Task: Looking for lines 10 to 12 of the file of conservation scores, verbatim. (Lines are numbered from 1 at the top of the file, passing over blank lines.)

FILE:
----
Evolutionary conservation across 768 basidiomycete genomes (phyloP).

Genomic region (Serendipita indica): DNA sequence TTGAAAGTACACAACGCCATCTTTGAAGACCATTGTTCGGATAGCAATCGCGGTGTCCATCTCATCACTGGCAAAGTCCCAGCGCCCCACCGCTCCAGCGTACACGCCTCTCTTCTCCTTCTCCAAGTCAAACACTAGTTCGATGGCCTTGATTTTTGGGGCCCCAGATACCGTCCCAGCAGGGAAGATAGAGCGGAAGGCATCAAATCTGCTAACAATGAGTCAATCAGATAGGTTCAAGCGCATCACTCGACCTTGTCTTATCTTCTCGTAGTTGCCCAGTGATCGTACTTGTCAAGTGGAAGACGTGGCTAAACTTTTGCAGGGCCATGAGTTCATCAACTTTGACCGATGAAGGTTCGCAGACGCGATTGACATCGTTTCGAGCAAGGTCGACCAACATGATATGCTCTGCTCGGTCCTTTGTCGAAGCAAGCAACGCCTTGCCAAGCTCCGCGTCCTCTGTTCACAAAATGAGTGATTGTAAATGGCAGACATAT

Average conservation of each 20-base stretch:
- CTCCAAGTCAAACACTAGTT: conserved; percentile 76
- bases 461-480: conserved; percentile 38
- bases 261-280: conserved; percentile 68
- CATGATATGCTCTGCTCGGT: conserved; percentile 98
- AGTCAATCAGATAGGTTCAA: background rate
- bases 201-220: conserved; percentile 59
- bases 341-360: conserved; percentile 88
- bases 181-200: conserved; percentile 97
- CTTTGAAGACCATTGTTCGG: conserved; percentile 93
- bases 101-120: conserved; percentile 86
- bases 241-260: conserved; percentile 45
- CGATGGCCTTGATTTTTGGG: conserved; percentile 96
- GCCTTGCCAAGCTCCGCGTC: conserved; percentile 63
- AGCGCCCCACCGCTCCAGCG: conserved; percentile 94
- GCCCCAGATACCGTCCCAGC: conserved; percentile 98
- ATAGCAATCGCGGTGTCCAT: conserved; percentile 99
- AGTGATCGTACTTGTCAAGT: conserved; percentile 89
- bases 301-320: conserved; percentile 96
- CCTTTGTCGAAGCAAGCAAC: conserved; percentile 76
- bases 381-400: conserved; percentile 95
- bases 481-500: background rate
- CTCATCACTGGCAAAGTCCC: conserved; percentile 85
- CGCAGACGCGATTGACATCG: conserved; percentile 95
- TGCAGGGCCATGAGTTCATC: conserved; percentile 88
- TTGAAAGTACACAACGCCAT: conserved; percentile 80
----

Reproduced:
- bases 341-360: conserved; percentile 88
- bases 181-200: conserved; percentile 97
- CTTTGAAGACCATTGTTCGG: conserved; percentile 93